An iSixSigma Discussion Forum exchange involved the manager of a call center who was interested in eliminating her organization’s “online chat” channel of communication and have all contact flow through the phones instead.
However, she wanted to see if she could make an apples-to-apples comparison between the online chat and phone channels, given that they handle significantly different volumes of requests. Readers weigh in on how each metric is measured and suggest a deeper root-cause analysis of the call vs. chat before determining that one method is better than another.
Pam: I am wondering if we want to move volume from one channel (chat) to another (phone) in a call center. We are comparing metrics in both channels to make a decision… We are moving volume because phone metrics are better than chat, [but] should we consider volume? Phone metrics are better, but the volume is 100,000 compared to chat, where metrics are almost the same but volume is 500,000. Is this comparison logical considering the fact that the volumes are so different? Is it a fair comparison??
nmudd: I’m not sure if the volume difference is the big factor in determining if the comparison is logical. Using the appropriate statistical test should account for the differing sample size. I would be more concerned with the stability of the volumes in recent history (i.e., “has one or both been increasing/decreasing recently?”). If both populations were stable and met the other assumptions of the statistical test, then I would think you could test volume before vs. after for a statistically significant difference, which would indicate the effectiveness of your solution… On a side note, I am curious why you would want to shift volume from chat to phone call as it seems live chat might be a more efficient, though sometimes more impersonal, way to handle support requests.
Pam: I did a [two-sample] t-test and it came out insignificant. The volumes have not been stable because slowly we are decreasing chat volume and increasing phone volume on purpose. So, I am not sure if its right to compare 20 percent of phones to 100 percent of chat and say that 20 percent of phone [contacts] performs better in terms of metrics, and therefore we should move all 100 percent of chat to phones.
nmudd: I see. I think it might be difficult, but not impossible, to compare the metrics one for one between the two. You would have to take a careful look at each metric before making the statement that one performs better than the other. If you are comparing a metric such as the number of issues resolved, then you must normalize according to volume so it is a fair comparison due to the drastically different volumes.
There may be other reasons other than volume why a direct apple-to-apple comparison doesn’t work. For example, it might take two minutes to resolve a certain type of issue on the phone, but to resolve that same thing via chat it might take four minutes. [There’s] no difference in the level of service (or satisfaction) but it just takes longer to type instructions than it does to speak them … Another thing to consider might be the cost per incident.
I would also take a hard look at the metrics and make sure that they are customer focused. I am making no judgments about the relevancy of the metrics you are using but many times organizations get caught up in meeting/exceeding metrics that mean very little to their customers.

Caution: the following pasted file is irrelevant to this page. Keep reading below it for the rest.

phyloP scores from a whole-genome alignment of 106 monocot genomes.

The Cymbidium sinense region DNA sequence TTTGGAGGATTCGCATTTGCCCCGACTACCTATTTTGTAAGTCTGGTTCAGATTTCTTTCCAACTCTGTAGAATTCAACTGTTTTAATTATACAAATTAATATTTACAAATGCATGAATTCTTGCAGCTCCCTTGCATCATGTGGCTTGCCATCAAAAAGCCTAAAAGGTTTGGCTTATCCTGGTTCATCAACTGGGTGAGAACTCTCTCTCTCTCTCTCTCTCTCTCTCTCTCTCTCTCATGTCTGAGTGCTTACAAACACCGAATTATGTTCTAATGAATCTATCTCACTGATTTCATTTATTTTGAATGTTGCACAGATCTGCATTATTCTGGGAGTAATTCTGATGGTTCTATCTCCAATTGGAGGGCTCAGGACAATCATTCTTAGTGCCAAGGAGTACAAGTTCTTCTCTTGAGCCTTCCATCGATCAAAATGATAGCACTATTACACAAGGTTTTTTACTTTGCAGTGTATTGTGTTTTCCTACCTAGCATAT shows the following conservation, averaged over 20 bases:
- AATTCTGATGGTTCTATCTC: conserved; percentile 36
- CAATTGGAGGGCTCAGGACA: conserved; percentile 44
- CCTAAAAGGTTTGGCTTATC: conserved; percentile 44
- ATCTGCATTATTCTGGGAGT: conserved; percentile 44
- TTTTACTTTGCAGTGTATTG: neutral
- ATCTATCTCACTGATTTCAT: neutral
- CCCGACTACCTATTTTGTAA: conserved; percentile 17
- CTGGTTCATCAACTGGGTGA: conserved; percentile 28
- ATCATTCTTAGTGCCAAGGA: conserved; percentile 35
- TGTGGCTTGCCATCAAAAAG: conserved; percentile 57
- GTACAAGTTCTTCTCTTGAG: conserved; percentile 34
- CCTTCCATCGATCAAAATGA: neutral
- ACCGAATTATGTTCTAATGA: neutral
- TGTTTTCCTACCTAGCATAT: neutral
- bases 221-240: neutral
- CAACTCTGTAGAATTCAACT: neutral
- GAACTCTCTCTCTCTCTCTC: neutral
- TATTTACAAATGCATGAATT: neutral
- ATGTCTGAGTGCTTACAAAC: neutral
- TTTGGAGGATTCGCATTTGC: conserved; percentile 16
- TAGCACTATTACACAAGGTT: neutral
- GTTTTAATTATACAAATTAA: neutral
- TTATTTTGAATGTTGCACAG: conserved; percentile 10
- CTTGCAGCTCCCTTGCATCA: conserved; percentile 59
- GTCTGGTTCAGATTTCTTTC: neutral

BBinNC: I’m a tad confused. You declare that you are making the switch based on “better phone metrics”, but then say that statistical tests on the metrics considered relevant are inconclusive. What, then, does “better” mean? What evidence is there and how is it evaluated???I do believe it is valuable to consider volume (amongst satisfaction, [turnaround time], accuracy, close rate and any other relevant variables). It is hard to say without data how valuable it is in making this decision, but I fear ignoring it would be an error.
You state that there exists a vast discrepancy between the chat volume and phone volume, but have you investigated why the phone volume is 100,000 and the chat volume is 500,000? For example, does the discrepancy exist because chat is actually preferred by those using it (good) or because you were unable to handle the call volume and customers received faster service using chat (bad)?
Are there other metrics that, upon analysis, indicate that moving all volume to voice lines is a “good decision”?
Pam: Thanks. There is discrepancy between chat and phone volumes because it’s intentional. Chat had a higher handle time. So, cost was one factor. There are other customer metrics that we looked at and thought that it was a good decision since the customer metrics were a little higher. But I don’t think that we have looked at anything else other than cost and customer metrics.
jpmarth: BBinNC raises a valid point. You may want to dig deeper into the “why” to determine the root cause for the numbers between call and chat. Our company has several call centers, all handling calls from the same 800 number. We added a chat feature on our website, but found that customers prefer the call option as the subject matter requires an extensive dialog that can take longer through chat. We now know that in order to decrease calls (costly) and increase chat (cheaper) we need to adjust our business model of how we deliver information to the customer in order to make it possible for chat to be simple.
MBBinWI: You also need to take into account [that] the preferred communication method for different people is going to be different. Thus, you may be eliminating a preferred method, and thus eliminating a customer, by removing a channel. I think you would be better off looking at how to make all methods more effective and lower cost. Just my humble opinion.
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